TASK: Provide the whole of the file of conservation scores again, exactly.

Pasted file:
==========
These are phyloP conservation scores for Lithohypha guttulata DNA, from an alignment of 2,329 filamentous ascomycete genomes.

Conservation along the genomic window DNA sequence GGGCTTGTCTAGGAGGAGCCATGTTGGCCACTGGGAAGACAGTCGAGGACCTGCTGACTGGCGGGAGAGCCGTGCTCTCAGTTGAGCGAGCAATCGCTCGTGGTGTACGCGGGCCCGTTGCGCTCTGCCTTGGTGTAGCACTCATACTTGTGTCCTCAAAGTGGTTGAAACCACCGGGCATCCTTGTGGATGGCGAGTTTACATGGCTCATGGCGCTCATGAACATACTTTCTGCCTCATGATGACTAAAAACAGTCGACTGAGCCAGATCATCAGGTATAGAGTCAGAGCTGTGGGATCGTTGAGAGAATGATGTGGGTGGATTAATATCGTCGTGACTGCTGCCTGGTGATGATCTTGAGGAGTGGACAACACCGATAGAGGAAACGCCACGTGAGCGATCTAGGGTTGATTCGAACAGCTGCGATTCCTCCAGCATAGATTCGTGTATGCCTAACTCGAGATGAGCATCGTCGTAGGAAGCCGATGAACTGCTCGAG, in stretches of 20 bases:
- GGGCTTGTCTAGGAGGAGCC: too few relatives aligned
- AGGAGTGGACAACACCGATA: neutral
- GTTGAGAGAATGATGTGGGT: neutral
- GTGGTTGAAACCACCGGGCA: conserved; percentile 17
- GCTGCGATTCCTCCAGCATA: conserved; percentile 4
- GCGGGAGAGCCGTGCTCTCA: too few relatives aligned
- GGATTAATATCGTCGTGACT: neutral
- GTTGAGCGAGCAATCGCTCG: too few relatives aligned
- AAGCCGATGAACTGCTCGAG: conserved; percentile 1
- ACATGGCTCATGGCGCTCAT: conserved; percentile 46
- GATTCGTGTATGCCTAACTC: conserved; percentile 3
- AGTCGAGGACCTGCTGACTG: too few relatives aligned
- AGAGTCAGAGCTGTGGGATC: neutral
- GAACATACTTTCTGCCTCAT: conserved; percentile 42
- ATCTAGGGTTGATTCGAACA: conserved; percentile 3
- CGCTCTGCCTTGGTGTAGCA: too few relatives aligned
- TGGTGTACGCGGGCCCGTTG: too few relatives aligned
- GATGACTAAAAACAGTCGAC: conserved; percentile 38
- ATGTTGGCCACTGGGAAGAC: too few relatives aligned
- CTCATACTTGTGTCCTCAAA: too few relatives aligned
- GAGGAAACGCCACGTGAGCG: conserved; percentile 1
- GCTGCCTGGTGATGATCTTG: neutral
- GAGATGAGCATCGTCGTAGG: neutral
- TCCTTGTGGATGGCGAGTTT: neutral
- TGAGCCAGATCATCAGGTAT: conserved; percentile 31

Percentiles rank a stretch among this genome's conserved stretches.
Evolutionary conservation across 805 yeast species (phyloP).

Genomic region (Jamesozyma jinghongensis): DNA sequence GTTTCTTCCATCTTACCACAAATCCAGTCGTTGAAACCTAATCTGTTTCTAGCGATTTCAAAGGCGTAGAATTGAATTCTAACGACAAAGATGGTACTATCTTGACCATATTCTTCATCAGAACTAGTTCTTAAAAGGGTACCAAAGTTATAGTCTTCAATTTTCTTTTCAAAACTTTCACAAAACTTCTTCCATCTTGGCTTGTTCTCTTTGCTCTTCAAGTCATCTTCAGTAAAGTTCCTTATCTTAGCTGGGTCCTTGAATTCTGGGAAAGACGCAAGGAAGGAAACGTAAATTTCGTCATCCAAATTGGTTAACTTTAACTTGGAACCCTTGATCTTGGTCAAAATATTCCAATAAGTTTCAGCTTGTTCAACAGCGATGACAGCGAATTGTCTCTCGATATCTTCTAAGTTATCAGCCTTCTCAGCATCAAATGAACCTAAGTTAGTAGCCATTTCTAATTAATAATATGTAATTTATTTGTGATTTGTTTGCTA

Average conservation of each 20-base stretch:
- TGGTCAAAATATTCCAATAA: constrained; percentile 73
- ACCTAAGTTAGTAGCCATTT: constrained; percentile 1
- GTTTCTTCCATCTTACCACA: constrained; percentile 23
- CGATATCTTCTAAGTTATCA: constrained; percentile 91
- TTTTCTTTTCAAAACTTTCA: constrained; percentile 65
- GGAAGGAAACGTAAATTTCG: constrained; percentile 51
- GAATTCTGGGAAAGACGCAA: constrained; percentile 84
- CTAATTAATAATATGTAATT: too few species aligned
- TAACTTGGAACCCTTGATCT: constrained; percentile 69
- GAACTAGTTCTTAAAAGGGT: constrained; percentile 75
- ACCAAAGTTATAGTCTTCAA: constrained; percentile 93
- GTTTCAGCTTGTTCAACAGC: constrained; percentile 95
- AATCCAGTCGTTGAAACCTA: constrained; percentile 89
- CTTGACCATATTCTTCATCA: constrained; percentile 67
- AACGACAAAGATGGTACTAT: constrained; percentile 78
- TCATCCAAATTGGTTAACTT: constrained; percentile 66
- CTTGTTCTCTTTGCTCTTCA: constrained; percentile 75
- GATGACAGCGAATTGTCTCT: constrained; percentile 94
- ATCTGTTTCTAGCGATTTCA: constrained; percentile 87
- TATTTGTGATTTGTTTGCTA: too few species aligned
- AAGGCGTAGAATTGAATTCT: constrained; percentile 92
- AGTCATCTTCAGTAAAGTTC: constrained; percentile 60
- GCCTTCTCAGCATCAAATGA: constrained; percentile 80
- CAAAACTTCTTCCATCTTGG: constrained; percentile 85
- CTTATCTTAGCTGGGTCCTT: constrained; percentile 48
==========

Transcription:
These are phyloP conservation scores for Lithohypha guttulata DNA, from an alignment of 2,329 filamentous ascomycete genomes.

Conservation along the genomic window DNA sequence GGGCTTGTCTAGGAGGAGCCATGTTGGCCACTGGGAAGACAGTCGAGGACCTGCTGACTGGCGGGAGAGCCGTGCTCTCAGTTGAGCGAGCAATCGCTCGTGGTGTACGCGGGCCCGTTGCGCTCTGCCTTGGTGTAGCACTCATACTTGTGTCCTCAAAGTGGTTGAAACCACCGGGCATCCTTGTGGATGGCGAGTTTACATGGCTCATGGCGCTCATGAACATACTTTCTGCCTCATGATGACTAAAAACAGTCGACTGAGCCAGATCATCAGGTATAGAGTCAGAGCTGTGGGATCGTTGAGAGAATGATGTGGGTGGATTAATATCGTCGTGACTGCTGCCTGGTGATGATCTTGAGGAGTGGACAACACCGATAGAGGAAACGCCACGTGAGCGATCTAGGGTTGATTCGAACAGCTGCGATTCCTCCAGCATAGATTCGTGTATGCCTAACTCGAGATGAGCATCGTCGTAGGAAGCCGATGAACTGCTCGAG, in stretches of 20 bases:
- GGGCTTGTCTAGGAGGAGCC: too few relatives aligned
- AGGAGTGGACAACACCGATA: neutral
- GTTGAGAGAATGATGTGGGT: neutral
- GTGGTTGAAACCACCGGGCA: conserved; percentile 17
- GCTGCGATTCCTCCAGCATA: conserved; percentile 4
- GCGGGAGAGCCGTGCTCTCA: too few relatives aligned
- GGATTAATATCGTCGTGACT: neutral
- GTTGAGCGAGCAATCGCTCG: too few relatives aligned
- AAGCCGATGAACTGCTCGAG: conserved; percentile 1
- ACATGGCTCATGGCGCTCAT: conserved; percentile 46
- GATTCGTGTATGCCTAACTC: conserved; percentile 3
- AGTCGAGGACCTGCTGACTG: too few relatives aligned
- AGAGTCAGAGCTGTGGGATC: neutral
- GAACATACTTTCTGCCTCAT: conserved; percentile 42
- ATCTAGGGTTGATTCGAACA: conserved; percentile 3
- CGCTCTGCCTTGGTGTAGCA: too few relatives aligned
- TGGTGTACGCGGGCCCGTTG: too few relatives aligned
- GATGACTAAAAACAGTCGAC: conserved; percentile 38
- ATGTTGGCCACTGGGAAGAC: too few relatives aligned
- CTCATACTTGTGTCCTCAAA: too few relatives aligned
- GAGGAAACGCCACGTGAGCG: conserved; percentile 1
- GCTGCCTGGTGATGATCTTG: neutral
- GAGATGAGCATCGTCGTAGG: neutral
- TCCTTGTGGATGGCGAGTTT: neutral
- TGAGCCAGATCATCAGGTAT: conserved; percentile 31

Percentiles rank a stretch among this genome's conserved stretches.
Evolutionary conservation across 805 yeast species (phyloP).

Genomic region (Jamesozyma jinghongensis): DNA sequence GTTTCTTCCATCTTACCACAAATCCAGTCGTTGAAACCTAATCTGTTTCTAGCGATTTCAAAGGCGTAGAATTGAATTCTAACGACAAAGATGGTACTATCTTGACCATATTCTTCATCAGAACTAGTTCTTAAAAGGGTACCAAAGTTATAGTCTTCAATTTTCTTTTCAAAACTTTCACAAAACTTCTTCCATCTTGGCTTGTTCTCTTTGCTCTTCAAGTCATCTTCAGTAAAGTTCCTTATCTTAGCTGGGTCCTTGAATTCTGGGAAAGACGCAAGGAAGGAAACGTAAATTTCGTCATCCAAATTGGTTAACTTTAACTTGGAACCCTTGATCTTGGTCAAAATATTCCAATAAGTTTCAGCTTGTTCAACAGCGATGACAGCGAATTGTCTCTCGATATCTTCTAAGTTATCAGCCTTCTCAGCATCAAATGAACCTAAGTTAGTAGCCATTTCTAATTAATAATATGTAATTTATTTGTGATTTGTTTGCTA

Average conservation of each 20-base stretch:
- TGGTCAAAATATTCCAATAA: constrained; percentile 73
- ACCTAAGTTAGTAGCCATTT: constrained; percentile 1
- GTTTCTTCCATCTTACCACA: constrained; percentile 23
- CGATATCTTCTAAGTTATCA: constrained; percentile 91
- TTTTCTTTTCAAAACTTTCA: constrained; percentile 65
- GGAAGGAAACGTAAATTTCG: constrained; percentile 51
- GAATTCTGGGAAAGACGCAA: constrained; percentile 84
- CTAATTAATAATATGTAATT: too few species aligned
- TAACTTGGAACCCTTGATCT: constrained; percentile 69
- GAACTAGTTCTTAAAAGGGT: constrained; percentile 75
- ACCAAAGTTATAGTCTTCAA: constrained; percentile 93
- GTTTCAGCTTGTTCAACAGC: constrained; percentile 95
- AATCCAGTCGTTGAAACCTA: constrained; percentile 89
- CTTGACCATATTCTTCATCA: constrained; percentile 67
- AACGACAAAGATGGTACTAT: constrained; percentile 78
- TCATCCAAATTGGTTAACTT: constrained; percentile 66
- CTTGTTCTCTTTGCTCTTCA: constrained; percentile 75
- GATGACAGCGAATTGTCTCT: constrained; percentile 94
- ATCTGTTTCTAGCGATTTCA: constrained; percentile 87
- TATTTGTGATTTGTTTGCTA: too few species aligned
- AAGGCGTAGAATTGAATTCT: constrained; percentile 92
- AGTCATCTTCAGTAAAGTTC: constrained; percentile 60
- GCCTTCTCAGCATCAAATGA: constrained; percentile 80
- CAAAACTTCTTCCATCTTGG: constrained; percentile 85
- CTTATCTTAGCTGGGTCCTT: constrained; percentile 48